I managed to piece together an idea of the films in competition in 1980 using a few articles written by Richard Gay in Le Devoir. He claims 1980 to be a vast improvement over the first years of the festival, despite funding controversy (that old chestnut) that resulted in fewer stars and less glamour being present. He details with incredulity a 9:30 a.m. screening of the latest Godard film (Sauve qui peut, starring Jacques Dutronc) selling out — something unlikely to happen these days, but this proves that the festival’s unnaturally early screening times are nothing new. Gay also points out that the festival’s technical aspects are a bit of a shitshow — bad sound, out of focus projections, off-kilter framing — at nearly every screening except the opening and closing films. Speaking of those (The Lucky Star and The Apple), they are ridiculed in nearly everything I’ve read from that year (Menahem Golan, director of The Apple, reportedly considered suicide after the disastrous reaction his space-disco musical received). Gay finishes the piece by saying that no less than eight of the films in competition that year were released locally immediately following the festival.
By 1982, the festival seemed to be doing better. Another article by Gay in Le Devoir previewing the MWFF claims the festival is more popular than ever with the public, but controversial within the industry, who see its programming as a bit of a rigged system. Losique was offered a job with Gaumont that year; the multinational had a hand in some film distribution, which led many in the industry to cry wolf and remove their films from the festival. This led to some films being pulled off the schedule (including Werner Herzog’s Fitzcarraldo). Like most festivals, the official competition of the ‘82 MWFF didn’t include the best stuff playing that year, but the out-of-competition line-up included films by the Taviani brothers, Godard, Fassbinder, Ettore Scola and Sergei Bondarchuk. Major prizes eventually went to Brimstone & Treacle (an adaptation of a Dennis Potter play starring Sting), the Argentinian revenge thriller Time for Revenge (sort of obscure, but still apparently being remade next year) and the very strange midnight movie Liquid Sky. A bizarre line-up, to be sure, but not uninteresting.
Reading about the early years of the festival, you come to a few conclusions. The first one is that fundamental changes in film distribution have made modern-day criticism of those early editions somewhat impossible. Many of the films in competition in 1980, for example, had already been released for a while in their native territories. Robert Duvall won the best actor award from The Great Santini (one of the eight films released in theatres following the festival), but the film had already hit American screens and bombed hard in October of ’79. It was already screening on a primitive version of HBO by the time it hit the MWFF in August of ’80 and eventually got Duvall an Oscar nomination. Distribution was weirder and more scattershot with no home video system in place and, since it wasn’t commonplace for films to get wide North American releases at the same time, it’s difficult to judge the MWFF on the timeliness and/or relevance of the films it screened.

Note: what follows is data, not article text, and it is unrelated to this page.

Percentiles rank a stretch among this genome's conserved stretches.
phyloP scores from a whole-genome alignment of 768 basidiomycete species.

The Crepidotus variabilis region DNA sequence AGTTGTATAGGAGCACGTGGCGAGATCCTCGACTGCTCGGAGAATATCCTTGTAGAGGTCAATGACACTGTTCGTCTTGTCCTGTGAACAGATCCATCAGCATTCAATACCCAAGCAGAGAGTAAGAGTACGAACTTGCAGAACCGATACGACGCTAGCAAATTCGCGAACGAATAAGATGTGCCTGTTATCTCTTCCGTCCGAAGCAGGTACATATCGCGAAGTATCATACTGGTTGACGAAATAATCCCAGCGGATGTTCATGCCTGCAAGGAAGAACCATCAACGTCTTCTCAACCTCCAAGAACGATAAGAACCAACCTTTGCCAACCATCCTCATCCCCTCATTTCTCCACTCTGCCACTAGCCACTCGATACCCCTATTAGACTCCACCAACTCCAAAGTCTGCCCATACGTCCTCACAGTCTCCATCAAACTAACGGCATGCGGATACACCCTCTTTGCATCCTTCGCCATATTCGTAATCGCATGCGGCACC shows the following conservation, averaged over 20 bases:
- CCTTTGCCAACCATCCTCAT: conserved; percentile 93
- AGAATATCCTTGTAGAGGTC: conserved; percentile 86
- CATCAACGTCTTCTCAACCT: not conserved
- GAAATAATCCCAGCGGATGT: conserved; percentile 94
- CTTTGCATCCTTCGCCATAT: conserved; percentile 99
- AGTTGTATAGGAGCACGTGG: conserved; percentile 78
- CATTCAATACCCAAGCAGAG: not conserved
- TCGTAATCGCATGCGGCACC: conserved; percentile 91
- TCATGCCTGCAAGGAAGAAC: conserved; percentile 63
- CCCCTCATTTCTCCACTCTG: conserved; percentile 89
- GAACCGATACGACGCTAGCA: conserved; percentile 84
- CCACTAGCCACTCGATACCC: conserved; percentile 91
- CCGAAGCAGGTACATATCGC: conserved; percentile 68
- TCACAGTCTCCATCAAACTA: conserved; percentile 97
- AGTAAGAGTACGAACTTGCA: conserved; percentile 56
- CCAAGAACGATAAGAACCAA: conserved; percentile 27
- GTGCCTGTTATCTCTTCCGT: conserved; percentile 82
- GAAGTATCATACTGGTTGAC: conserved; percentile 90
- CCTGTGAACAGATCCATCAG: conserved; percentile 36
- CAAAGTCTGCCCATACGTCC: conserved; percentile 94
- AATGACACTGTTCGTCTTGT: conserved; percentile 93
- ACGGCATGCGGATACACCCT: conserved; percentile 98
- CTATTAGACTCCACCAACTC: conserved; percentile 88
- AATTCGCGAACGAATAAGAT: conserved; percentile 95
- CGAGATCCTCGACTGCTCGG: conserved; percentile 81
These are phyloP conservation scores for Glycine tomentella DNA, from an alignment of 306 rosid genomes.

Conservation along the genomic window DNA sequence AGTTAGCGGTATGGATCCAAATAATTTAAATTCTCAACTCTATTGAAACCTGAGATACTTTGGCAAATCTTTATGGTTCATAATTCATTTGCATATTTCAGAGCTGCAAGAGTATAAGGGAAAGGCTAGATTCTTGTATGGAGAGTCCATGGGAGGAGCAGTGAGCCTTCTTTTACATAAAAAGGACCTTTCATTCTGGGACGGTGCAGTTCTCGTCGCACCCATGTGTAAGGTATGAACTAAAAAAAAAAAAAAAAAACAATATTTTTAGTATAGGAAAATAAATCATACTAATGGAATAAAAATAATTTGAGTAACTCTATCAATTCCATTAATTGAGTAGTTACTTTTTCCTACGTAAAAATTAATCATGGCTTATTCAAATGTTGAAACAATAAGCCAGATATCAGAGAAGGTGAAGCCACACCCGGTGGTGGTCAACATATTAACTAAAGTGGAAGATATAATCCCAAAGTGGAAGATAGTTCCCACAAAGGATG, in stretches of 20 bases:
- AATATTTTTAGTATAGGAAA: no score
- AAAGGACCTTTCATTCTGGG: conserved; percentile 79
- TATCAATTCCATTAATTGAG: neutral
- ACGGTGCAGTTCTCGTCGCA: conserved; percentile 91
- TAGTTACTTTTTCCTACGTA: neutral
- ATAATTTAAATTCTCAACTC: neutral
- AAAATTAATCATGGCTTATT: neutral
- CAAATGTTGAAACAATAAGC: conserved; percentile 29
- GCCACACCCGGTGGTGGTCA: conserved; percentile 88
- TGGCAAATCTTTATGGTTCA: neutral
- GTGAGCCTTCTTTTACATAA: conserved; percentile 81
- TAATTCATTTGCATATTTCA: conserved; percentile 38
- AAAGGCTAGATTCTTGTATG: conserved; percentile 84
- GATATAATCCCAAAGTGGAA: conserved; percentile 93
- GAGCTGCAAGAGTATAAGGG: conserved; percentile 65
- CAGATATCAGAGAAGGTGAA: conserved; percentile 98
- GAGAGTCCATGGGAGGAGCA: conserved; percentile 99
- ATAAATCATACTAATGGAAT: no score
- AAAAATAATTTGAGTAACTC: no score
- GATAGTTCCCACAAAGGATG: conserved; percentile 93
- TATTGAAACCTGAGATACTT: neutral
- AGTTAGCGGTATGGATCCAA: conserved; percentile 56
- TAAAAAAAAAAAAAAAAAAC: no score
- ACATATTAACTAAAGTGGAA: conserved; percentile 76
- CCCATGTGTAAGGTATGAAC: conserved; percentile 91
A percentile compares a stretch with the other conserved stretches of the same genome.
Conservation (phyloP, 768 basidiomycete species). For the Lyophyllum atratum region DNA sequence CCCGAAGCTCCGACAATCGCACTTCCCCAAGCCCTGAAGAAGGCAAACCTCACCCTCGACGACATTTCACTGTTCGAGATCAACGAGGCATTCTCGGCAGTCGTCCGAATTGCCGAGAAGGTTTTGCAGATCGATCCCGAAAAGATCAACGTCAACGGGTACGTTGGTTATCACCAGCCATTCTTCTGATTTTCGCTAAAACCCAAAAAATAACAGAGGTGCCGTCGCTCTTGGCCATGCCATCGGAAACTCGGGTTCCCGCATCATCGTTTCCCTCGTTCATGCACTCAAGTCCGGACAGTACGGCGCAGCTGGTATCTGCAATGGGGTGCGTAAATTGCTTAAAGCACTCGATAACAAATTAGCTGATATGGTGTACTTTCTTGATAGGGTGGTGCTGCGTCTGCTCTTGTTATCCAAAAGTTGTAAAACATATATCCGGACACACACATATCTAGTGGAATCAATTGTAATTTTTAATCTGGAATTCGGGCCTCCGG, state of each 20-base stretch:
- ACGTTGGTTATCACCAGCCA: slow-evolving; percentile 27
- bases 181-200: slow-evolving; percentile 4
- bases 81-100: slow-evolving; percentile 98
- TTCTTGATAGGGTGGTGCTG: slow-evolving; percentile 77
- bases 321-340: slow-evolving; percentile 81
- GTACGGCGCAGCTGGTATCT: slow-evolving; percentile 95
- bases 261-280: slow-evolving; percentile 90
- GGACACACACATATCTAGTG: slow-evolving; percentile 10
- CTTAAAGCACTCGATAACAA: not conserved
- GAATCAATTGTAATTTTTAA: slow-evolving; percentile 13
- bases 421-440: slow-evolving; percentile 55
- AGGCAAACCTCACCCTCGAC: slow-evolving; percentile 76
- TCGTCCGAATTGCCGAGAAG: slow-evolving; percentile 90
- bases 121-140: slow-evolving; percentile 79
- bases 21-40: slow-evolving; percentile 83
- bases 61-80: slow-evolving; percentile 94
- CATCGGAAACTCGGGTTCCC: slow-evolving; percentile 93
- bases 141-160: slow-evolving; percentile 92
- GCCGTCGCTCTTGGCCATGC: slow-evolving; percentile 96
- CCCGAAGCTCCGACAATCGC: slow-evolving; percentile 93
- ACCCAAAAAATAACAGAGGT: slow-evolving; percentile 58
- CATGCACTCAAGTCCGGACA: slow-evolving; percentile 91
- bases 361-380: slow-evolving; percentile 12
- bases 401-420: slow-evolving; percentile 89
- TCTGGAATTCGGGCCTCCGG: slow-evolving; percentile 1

That having been said, they were making very weird screening choices even then. The fact that the competition has space for both a Dick van Dyke killer priest movie (!) and Shohei Imamura’s Vengeance Is Mine alongside a handful of Italian romantic comedies is weird enough – that the Grand Prize goes to some movie called 1+1=3 that is both unknown and ungoogleable seems almost parodic.
At its best, the fest seemed to be more or less where Festival du Nouveau Cinéma is now: playing films that are (for the most part) ending their run on the festival circuit with a smattering of local and under-the-radar selections. FNC, of course, grew into that from a fiercely non-commercial underground film festival that began years before the MWFF; to compare their trajectories would be strange. MWFF did not seem like a terrible festival, particularly given the film landscape at the time: journalists tended to agree on the fact the festival’s growing attendance over the years proved there was a demand for quality programming in Montreal at the time. But it seems obvious that the seeds of the festival’s current woes were sown way back when. ■